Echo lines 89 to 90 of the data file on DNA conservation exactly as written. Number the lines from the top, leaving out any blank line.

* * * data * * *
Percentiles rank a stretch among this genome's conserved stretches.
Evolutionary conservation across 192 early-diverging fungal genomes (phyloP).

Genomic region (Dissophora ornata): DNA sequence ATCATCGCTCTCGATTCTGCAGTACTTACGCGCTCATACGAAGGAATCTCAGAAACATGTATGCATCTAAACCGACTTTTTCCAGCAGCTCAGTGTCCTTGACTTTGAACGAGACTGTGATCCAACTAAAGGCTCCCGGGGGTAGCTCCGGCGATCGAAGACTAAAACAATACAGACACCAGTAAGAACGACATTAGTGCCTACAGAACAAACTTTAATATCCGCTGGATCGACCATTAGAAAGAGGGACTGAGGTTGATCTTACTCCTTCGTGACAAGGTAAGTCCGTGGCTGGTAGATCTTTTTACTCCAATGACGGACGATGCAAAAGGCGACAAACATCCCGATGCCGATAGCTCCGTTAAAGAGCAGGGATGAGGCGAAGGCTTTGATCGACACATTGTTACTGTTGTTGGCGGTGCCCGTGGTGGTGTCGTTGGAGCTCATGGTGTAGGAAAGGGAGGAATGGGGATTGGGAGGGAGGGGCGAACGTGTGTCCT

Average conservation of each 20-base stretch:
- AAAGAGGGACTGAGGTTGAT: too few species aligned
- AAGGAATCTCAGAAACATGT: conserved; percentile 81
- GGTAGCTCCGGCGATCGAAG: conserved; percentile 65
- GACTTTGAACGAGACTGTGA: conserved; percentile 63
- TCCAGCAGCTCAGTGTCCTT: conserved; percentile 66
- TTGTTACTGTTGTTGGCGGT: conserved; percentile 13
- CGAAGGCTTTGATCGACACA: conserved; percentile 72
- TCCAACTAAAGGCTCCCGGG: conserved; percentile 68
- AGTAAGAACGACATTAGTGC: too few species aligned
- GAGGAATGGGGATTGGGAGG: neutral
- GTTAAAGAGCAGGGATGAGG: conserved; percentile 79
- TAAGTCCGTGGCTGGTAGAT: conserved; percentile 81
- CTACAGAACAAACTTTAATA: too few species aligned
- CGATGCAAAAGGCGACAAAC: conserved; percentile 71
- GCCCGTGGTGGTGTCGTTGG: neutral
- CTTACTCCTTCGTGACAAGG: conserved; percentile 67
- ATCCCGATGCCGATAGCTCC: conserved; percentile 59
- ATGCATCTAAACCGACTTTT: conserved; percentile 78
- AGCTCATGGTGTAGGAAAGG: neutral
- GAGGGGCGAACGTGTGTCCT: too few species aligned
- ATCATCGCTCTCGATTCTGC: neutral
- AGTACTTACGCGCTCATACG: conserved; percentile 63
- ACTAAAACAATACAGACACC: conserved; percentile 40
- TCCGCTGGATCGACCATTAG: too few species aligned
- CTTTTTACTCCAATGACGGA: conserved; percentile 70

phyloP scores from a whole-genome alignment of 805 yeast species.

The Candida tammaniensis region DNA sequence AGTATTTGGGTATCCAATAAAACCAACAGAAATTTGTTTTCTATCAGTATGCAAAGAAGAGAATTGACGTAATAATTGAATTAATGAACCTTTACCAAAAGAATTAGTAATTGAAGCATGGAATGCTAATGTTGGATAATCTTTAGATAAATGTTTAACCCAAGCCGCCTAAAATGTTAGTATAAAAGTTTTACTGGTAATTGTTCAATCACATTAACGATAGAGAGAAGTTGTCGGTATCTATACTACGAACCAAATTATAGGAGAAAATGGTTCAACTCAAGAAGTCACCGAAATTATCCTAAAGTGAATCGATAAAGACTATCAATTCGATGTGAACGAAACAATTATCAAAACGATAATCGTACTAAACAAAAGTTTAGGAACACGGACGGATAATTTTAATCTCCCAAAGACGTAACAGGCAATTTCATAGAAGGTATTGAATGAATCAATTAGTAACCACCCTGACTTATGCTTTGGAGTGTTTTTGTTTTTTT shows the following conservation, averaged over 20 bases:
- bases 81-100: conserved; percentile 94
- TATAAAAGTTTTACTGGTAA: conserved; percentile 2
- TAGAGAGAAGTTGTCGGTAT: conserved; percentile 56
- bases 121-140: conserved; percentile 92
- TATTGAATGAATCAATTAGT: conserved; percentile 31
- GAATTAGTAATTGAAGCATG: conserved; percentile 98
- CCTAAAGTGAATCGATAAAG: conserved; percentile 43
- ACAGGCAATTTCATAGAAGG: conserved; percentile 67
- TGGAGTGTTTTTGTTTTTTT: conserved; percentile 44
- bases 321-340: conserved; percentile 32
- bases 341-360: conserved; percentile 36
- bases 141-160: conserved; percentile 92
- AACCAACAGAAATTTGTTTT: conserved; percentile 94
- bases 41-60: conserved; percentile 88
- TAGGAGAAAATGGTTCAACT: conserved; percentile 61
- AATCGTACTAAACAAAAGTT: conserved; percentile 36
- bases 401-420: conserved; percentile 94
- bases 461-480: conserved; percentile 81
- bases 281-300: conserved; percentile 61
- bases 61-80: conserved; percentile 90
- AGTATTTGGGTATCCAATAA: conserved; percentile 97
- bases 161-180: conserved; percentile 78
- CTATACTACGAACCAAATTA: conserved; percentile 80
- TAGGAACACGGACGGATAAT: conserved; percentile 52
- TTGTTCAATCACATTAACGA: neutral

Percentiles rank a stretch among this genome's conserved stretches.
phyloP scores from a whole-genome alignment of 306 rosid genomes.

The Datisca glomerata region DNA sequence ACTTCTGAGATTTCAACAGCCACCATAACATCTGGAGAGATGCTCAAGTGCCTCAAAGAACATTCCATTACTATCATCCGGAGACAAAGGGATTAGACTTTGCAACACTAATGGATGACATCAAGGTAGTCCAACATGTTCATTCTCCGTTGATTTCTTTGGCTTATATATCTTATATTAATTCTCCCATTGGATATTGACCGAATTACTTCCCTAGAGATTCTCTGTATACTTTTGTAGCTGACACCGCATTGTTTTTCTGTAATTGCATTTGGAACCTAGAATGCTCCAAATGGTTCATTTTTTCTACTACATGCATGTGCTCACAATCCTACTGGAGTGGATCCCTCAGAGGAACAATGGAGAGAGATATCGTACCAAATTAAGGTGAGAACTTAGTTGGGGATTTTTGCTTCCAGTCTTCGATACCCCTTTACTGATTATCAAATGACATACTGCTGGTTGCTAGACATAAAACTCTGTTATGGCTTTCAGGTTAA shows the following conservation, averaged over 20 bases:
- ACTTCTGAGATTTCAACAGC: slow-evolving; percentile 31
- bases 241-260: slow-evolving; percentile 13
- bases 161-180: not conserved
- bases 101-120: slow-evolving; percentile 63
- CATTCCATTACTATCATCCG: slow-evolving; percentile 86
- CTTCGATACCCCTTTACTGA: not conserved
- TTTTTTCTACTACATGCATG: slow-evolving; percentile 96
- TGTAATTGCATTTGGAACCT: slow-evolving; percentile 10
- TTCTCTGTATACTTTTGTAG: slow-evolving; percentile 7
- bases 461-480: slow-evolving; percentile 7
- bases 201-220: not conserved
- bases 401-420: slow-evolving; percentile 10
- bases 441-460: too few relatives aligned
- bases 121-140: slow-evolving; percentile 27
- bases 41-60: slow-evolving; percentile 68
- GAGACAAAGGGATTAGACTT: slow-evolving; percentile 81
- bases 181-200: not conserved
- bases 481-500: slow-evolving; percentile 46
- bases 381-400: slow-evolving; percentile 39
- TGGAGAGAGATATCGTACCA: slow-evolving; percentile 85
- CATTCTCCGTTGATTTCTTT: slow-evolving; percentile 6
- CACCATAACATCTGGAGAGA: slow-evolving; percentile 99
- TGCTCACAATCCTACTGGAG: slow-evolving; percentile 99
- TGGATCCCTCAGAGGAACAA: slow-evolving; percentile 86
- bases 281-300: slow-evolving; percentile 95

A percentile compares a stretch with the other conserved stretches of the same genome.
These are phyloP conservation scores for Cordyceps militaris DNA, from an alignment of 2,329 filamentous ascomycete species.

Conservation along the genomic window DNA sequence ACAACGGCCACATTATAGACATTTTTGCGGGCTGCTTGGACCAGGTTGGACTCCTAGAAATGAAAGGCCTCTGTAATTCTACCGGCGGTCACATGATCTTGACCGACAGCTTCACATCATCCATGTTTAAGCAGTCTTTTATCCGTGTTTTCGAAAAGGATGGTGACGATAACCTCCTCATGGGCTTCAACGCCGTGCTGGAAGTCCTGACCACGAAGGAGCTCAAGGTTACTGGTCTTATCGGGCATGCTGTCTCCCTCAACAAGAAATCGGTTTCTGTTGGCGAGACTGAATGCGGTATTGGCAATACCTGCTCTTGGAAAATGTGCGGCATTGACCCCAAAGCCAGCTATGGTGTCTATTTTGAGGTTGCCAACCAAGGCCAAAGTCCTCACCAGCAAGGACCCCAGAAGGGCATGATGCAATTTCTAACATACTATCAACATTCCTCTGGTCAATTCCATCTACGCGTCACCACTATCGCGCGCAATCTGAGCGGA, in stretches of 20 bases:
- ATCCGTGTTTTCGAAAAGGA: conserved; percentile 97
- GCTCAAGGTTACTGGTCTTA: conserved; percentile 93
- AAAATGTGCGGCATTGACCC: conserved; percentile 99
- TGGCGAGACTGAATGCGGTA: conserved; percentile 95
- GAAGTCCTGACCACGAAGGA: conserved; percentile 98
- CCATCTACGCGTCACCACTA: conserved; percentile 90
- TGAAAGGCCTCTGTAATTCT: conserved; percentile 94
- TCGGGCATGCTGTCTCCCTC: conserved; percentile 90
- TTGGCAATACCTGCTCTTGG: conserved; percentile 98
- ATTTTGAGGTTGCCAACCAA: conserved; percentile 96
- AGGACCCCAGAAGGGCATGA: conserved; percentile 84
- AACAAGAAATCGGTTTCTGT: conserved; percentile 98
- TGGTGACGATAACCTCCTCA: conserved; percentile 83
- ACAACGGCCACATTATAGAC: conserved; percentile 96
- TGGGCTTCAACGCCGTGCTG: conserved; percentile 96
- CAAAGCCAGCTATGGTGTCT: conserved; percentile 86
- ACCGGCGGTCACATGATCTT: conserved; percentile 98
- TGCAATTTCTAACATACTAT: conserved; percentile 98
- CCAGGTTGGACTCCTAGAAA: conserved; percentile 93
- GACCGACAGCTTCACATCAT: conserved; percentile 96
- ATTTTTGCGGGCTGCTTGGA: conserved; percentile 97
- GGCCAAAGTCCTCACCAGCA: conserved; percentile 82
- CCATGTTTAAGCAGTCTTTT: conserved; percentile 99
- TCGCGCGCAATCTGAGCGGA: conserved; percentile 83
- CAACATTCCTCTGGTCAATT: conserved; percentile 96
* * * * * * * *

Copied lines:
- GCTCAAGGTTACTGGTCTTA: conserved; percentile 93
- AAAATGTGCGGCATTGACCC: conserved; percentile 99